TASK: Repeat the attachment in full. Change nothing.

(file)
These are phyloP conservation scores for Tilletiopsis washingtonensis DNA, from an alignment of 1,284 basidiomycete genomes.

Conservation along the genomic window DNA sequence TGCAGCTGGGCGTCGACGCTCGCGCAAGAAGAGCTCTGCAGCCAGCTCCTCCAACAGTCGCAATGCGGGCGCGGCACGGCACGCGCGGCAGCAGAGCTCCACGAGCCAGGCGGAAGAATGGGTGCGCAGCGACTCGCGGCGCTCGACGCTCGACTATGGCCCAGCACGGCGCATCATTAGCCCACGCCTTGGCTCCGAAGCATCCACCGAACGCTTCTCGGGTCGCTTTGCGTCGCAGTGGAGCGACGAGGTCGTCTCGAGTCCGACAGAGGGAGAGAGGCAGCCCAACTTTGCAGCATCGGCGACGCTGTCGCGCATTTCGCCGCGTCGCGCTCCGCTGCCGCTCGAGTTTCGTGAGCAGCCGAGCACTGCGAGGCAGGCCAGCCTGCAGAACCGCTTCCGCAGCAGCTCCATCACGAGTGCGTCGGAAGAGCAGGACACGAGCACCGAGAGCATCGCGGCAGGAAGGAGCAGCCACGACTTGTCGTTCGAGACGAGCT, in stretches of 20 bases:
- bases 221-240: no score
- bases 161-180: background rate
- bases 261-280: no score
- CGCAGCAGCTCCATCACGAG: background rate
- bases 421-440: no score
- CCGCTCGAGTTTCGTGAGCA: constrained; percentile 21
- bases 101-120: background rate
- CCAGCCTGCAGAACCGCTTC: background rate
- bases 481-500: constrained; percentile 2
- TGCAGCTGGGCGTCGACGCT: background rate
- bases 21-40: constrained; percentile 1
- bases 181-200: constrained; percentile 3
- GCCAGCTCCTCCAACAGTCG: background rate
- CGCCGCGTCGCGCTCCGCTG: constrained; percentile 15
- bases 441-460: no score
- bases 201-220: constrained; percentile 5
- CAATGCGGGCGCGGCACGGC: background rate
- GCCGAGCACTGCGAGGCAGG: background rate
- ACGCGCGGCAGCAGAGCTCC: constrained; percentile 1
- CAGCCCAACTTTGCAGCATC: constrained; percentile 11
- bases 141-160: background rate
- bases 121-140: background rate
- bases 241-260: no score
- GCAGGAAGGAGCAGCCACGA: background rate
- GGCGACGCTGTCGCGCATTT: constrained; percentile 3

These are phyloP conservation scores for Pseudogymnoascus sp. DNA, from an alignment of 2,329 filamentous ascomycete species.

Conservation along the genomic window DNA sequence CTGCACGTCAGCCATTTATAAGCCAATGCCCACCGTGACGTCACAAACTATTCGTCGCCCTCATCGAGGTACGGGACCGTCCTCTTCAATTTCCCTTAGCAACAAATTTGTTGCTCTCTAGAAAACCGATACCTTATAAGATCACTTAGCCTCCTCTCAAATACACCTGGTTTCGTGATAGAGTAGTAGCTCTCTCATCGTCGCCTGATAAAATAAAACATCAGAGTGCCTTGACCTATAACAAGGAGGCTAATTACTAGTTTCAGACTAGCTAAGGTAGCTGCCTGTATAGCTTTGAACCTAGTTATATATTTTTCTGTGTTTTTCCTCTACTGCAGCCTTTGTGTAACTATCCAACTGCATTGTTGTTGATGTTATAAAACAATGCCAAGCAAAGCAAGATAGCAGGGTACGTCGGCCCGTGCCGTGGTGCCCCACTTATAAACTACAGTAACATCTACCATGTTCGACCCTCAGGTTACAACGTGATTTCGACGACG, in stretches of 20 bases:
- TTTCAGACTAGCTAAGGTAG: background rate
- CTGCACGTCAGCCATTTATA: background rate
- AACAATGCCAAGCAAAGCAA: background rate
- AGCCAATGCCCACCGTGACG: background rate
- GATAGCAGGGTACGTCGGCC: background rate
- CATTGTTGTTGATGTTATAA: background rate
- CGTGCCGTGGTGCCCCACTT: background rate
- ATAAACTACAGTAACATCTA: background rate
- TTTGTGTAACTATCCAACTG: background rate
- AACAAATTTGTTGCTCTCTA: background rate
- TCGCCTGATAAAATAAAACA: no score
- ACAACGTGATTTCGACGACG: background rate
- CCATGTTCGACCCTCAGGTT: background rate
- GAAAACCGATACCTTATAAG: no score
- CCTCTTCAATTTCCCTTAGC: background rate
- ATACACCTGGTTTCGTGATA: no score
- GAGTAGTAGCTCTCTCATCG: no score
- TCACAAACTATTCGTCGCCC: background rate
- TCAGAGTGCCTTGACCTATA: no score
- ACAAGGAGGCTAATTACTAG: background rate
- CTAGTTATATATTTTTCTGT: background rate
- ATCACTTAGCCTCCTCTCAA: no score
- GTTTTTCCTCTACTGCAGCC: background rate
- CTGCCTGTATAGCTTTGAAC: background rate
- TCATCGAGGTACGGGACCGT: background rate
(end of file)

These are phyloP conservation scores for Tilletiopsis washingtonensis DNA, from an alignment of 1,284 basidiomycete genomes.

Conservation along the genomic window DNA sequence TGCAGCTGGGCGTCGACGCTCGCGCAAGAAGAGCTCTGCAGCCAGCTCCTCCAACAGTCGCAATGCGGGCGCGGCACGGCACGCGCGGCAGCAGAGCTCCACGAGCCAGGCGGAAGAATGGGTGCGCAGCGACTCGCGGCGCTCGACGCTCGACTATGGCCCAGCACGGCGCATCATTAGCCCACGCCTTGGCTCCGAAGCATCCACCGAACGCTTCTCGGGTCGCTTTGCGTCGCAGTGGAGCGACGAGGTCGTCTCGAGTCCGACAGAGGGAGAGAGGCAGCCCAACTTTGCAGCATCGGCGACGCTGTCGCGCATTTCGCCGCGTCGCGCTCCGCTGCCGCTCGAGTTTCGTGAGCAGCCGAGCACTGCGAGGCAGGCCAGCCTGCAGAACCGCTTCCGCAGCAGCTCCATCACGAGTGCGTCGGAAGAGCAGGACACGAGCACCGAGAGCATCGCGGCAGGAAGGAGCAGCCACGACTTGTCGTTCGAGACGAGCT, in stretches of 20 bases:
- bases 221-240: no score
- bases 161-180: background rate
- bases 261-280: no score
- CGCAGCAGCTCCATCACGAG: background rate
- bases 421-440: no score
- CCGCTCGAGTTTCGTGAGCA: constrained; percentile 21
- bases 101-120: background rate
- CCAGCCTGCAGAACCGCTTC: background rate
- bases 481-500: constrained; percentile 2
- TGCAGCTGGGCGTCGACGCT: background rate
- bases 21-40: constrained; percentile 1
- bases 181-200: constrained; percentile 3
- GCCAGCTCCTCCAACAGTCG: background rate
- CGCCGCGTCGCGCTCCGCTG: constrained; percentile 15
- bases 441-460: no score
- bases 201-220: constrained; percentile 5
- CAATGCGGGCGCGGCACGGC: background rate
- GCCGAGCACTGCGAGGCAGG: background rate
- ACGCGCGGCAGCAGAGCTCC: constrained; percentile 1
- CAGCCCAACTTTGCAGCATC: constrained; percentile 11
- bases 141-160: background rate
- bases 121-140: background rate
- bases 241-260: no score
- GCAGGAAGGAGCAGCCACGA: background rate
- GGCGACGCTGTCGCGCATTT: constrained; percentile 3

These are phyloP conservation scores for Pseudogymnoascus sp. DNA, from an alignment of 2,329 filamentous ascomycete species.

Conservation along the genomic window DNA sequence CTGCACGTCAGCCATTTATAAGCCAATGCCCACCGTGACGTCACAAACTATTCGTCGCCCTCATCGAGGTACGGGACCGTCCTCTTCAATTTCCCTTAGCAACAAATTTGTTGCTCTCTAGAAAACCGATACCTTATAAGATCACTTAGCCTCCTCTCAAATACACCTGGTTTCGTGATAGAGTAGTAGCTCTCTCATCGTCGCCTGATAAAATAAAACATCAGAGTGCCTTGACCTATAACAAGGAGGCTAATTACTAGTTTCAGACTAGCTAAGGTAGCTGCCTGTATAGCTTTGAACCTAGTTATATATTTTTCTGTGTTTTTCCTCTACTGCAGCCTTTGTGTAACTATCCAACTGCATTGTTGTTGATGTTATAAAACAATGCCAAGCAAAGCAAGATAGCAGGGTACGTCGGCCCGTGCCGTGGTGCCCCACTTATAAACTACAGTAACATCTACCATGTTCGACCCTCAGGTTACAACGTGATTTCGACGACG, in stretches of 20 bases:
- TTTCAGACTAGCTAAGGTAG: background rate
- CTGCACGTCAGCCATTTATA: background rate
- AACAATGCCAAGCAAAGCAA: background rate
- AGCCAATGCCCACCGTGACG: background rate
- GATAGCAGGGTACGTCGGCC: background rate
- CATTGTTGTTGATGTTATAA: background rate
- CGTGCCGTGGTGCCCCACTT: background rate
- ATAAACTACAGTAACATCTA: background rate
- TTTGTGTAACTATCCAACTG: background rate
- AACAAATTTGTTGCTCTCTA: background rate
- TCGCCTGATAAAATAAAACA: no score
- ACAACGTGATTTCGACGACG: background rate
- CCATGTTCGACCCTCAGGTT: background rate
- GAAAACCGATACCTTATAAG: no score
- CCTCTTCAATTTCCCTTAGC: background rate
- ATACACCTGGTTTCGTGATA: no score
- GAGTAGTAGCTCTCTCATCG: no score
- TCACAAACTATTCGTCGCCC: background rate
- TCAGAGTGCCTTGACCTATA: no score
- ACAAGGAGGCTAATTACTAG: background rate
- CTAGTTATATATTTTTCTGT: background rate
- ATCACTTAGCCTCCTCTCAA: no score
- GTTTTTCCTCTACTGCAGCC: background rate
- CTGCCTGTATAGCTTTGAAC: background rate
- TCATCGAGGTACGGGACCGT: background rate